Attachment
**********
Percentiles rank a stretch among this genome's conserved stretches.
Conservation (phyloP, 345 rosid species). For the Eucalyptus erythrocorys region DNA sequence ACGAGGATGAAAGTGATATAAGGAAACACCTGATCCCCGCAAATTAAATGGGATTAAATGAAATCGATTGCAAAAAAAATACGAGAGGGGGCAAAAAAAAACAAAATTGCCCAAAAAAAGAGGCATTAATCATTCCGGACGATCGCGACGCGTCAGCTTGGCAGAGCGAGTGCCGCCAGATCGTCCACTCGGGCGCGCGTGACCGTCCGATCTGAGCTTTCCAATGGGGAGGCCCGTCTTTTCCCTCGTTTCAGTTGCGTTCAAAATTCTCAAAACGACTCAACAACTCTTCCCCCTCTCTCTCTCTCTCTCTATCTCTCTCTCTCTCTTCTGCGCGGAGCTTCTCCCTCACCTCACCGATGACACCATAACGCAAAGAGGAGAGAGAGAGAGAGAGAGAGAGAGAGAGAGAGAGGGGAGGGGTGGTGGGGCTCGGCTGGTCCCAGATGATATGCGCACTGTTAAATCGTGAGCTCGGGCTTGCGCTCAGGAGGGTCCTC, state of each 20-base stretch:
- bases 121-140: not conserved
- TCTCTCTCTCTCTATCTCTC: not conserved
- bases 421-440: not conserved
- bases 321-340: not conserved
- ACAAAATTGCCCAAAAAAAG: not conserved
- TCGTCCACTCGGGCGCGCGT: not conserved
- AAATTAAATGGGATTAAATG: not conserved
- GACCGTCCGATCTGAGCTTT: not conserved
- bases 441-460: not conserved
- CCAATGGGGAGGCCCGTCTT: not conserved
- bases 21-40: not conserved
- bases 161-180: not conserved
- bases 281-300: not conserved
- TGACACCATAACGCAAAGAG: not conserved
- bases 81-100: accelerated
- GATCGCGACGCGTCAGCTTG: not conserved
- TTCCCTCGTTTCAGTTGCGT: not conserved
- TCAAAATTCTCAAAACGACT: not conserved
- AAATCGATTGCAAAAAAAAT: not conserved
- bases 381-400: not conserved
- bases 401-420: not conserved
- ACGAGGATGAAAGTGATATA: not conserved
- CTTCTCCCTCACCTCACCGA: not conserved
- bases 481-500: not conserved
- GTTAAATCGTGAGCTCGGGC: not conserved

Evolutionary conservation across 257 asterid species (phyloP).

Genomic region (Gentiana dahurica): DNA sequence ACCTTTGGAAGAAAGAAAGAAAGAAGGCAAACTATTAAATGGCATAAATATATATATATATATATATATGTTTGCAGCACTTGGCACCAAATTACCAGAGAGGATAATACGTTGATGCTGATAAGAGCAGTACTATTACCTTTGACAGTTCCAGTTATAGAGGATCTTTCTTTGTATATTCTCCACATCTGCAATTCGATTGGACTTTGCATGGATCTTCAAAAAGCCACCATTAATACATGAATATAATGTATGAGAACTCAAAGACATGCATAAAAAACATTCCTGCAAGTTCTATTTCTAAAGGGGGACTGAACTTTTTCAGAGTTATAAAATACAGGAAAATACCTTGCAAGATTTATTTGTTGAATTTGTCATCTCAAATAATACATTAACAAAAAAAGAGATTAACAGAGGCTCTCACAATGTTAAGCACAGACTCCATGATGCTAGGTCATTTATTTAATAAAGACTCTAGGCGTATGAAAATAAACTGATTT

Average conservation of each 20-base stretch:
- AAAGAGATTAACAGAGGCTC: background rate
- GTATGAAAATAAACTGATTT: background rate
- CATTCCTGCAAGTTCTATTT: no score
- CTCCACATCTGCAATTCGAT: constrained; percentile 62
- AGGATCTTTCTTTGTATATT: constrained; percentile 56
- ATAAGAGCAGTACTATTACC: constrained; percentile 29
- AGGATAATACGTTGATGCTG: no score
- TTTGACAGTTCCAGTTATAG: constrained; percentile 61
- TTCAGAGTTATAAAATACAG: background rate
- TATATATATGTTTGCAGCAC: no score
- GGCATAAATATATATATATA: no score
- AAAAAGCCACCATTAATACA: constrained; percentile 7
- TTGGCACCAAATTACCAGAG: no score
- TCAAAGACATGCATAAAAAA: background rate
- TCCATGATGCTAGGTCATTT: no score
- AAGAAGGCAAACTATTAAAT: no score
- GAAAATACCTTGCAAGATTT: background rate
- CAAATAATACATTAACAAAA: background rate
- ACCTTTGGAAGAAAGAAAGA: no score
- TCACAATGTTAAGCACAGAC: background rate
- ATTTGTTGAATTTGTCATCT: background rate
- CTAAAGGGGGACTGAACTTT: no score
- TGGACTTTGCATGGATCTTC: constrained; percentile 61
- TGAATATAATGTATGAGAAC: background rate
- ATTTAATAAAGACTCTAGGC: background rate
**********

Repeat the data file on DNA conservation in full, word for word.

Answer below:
Percentiles rank a stretch among this genome's conserved stretches.
Conservation (phyloP, 345 rosid species). For the Eucalyptus erythrocorys region DNA sequence ACGAGGATGAAAGTGATATAAGGAAACACCTGATCCCCGCAAATTAAATGGGATTAAATGAAATCGATTGCAAAAAAAATACGAGAGGGGGCAAAAAAAAACAAAATTGCCCAAAAAAAGAGGCATTAATCATTCCGGACGATCGCGACGCGTCAGCTTGGCAGAGCGAGTGCCGCCAGATCGTCCACTCGGGCGCGCGTGACCGTCCGATCTGAGCTTTCCAATGGGGAGGCCCGTCTTTTCCCTCGTTTCAGTTGCGTTCAAAATTCTCAAAACGACTCAACAACTCTTCCCCCTCTCTCTCTCTCTCTCTATCTCTCTCTCTCTCTTCTGCGCGGAGCTTCTCCCTCACCTCACCGATGACACCATAACGCAAAGAGGAGAGAGAGAGAGAGAGAGAGAGAGAGAGAGAGAGGGGAGGGGTGGTGGGGCTCGGCTGGTCCCAGATGATATGCGCACTGTTAAATCGTGAGCTCGGGCTTGCGCTCAGGAGGGTCCTC, state of each 20-base stretch:
- bases 121-140: not conserved
- TCTCTCTCTCTCTATCTCTC: not conserved
- bases 421-440: not conserved
- bases 321-340: not conserved
- ACAAAATTGCCCAAAAAAAG: not conserved
- TCGTCCACTCGGGCGCGCGT: not conserved
- AAATTAAATGGGATTAAATG: not conserved
- GACCGTCCGATCTGAGCTTT: not conserved
- bases 441-460: not conserved
- CCAATGGGGAGGCCCGTCTT: not conserved
- bases 21-40: not conserved
- bases 161-180: not conserved
- bases 281-300: not conserved
- TGACACCATAACGCAAAGAG: not conserved
- bases 81-100: accelerated
- GATCGCGACGCGTCAGCTTG: not conserved
- TTCCCTCGTTTCAGTTGCGT: not conserved
- TCAAAATTCTCAAAACGACT: not conserved
- AAATCGATTGCAAAAAAAAT: not conserved
- bases 381-400: not conserved
- bases 401-420: not conserved
- ACGAGGATGAAAGTGATATA: not conserved
- CTTCTCCCTCACCTCACCGA: not conserved
- bases 481-500: not conserved
- GTTAAATCGTGAGCTCGGGC: not conserved

Evolutionary conservation across 257 asterid species (phyloP).

Genomic region (Gentiana dahurica): DNA sequence ACCTTTGGAAGAAAGAAAGAAAGAAGGCAAACTATTAAATGGCATAAATATATATATATATATATATATGTTTGCAGCACTTGGCACCAAATTACCAGAGAGGATAATACGTTGATGCTGATAAGAGCAGTACTATTACCTTTGACAGTTCCAGTTATAGAGGATCTTTCTTTGTATATTCTCCACATCTGCAATTCGATTGGACTTTGCATGGATCTTCAAAAAGCCACCATTAATACATGAATATAATGTATGAGAACTCAAAGACATGCATAAAAAACATTCCTGCAAGTTCTATTTCTAAAGGGGGACTGAACTTTTTCAGAGTTATAAAATACAGGAAAATACCTTGCAAGATTTATTTGTTGAATTTGTCATCTCAAATAATACATTAACAAAAAAAGAGATTAACAGAGGCTCTCACAATGTTAAGCACAGACTCCATGATGCTAGGTCATTTATTTAATAAAGACTCTAGGCGTATGAAAATAAACTGATTT

Average conservation of each 20-base stretch:
- AAAGAGATTAACAGAGGCTC: background rate
- GTATGAAAATAAACTGATTT: background rate
- CATTCCTGCAAGTTCTATTT: no score
- CTCCACATCTGCAATTCGAT: constrained; percentile 62
- AGGATCTTTCTTTGTATATT: constrained; percentile 56
- ATAAGAGCAGTACTATTACC: constrained; percentile 29
- AGGATAATACGTTGATGCTG: no score
- TTTGACAGTTCCAGTTATAG: constrained; percentile 61
- TTCAGAGTTATAAAATACAG: background rate
- TATATATATGTTTGCAGCAC: no score
- GGCATAAATATATATATATA: no score
- AAAAAGCCACCATTAATACA: constrained; percentile 7
- TTGGCACCAAATTACCAGAG: no score
- TCAAAGACATGCATAAAAAA: background rate
- TCCATGATGCTAGGTCATTT: no score
- AAGAAGGCAAACTATTAAAT: no score
- GAAAATACCTTGCAAGATTT: background rate
- CAAATAATACATTAACAAAA: background rate
- ACCTTTGGAAGAAAGAAAGA: no score
- TCACAATGTTAAGCACAGAC: background rate
- ATTTGTTGAATTTGTCATCT: background rate
- CTAAAGGGGGACTGAACTTT: no score
- TGGACTTTGCATGGATCTTC: constrained; percentile 61
- TGAATATAATGTATGAGAAC: background rate
- ATTTAATAAAGACTCTAGGC: background rate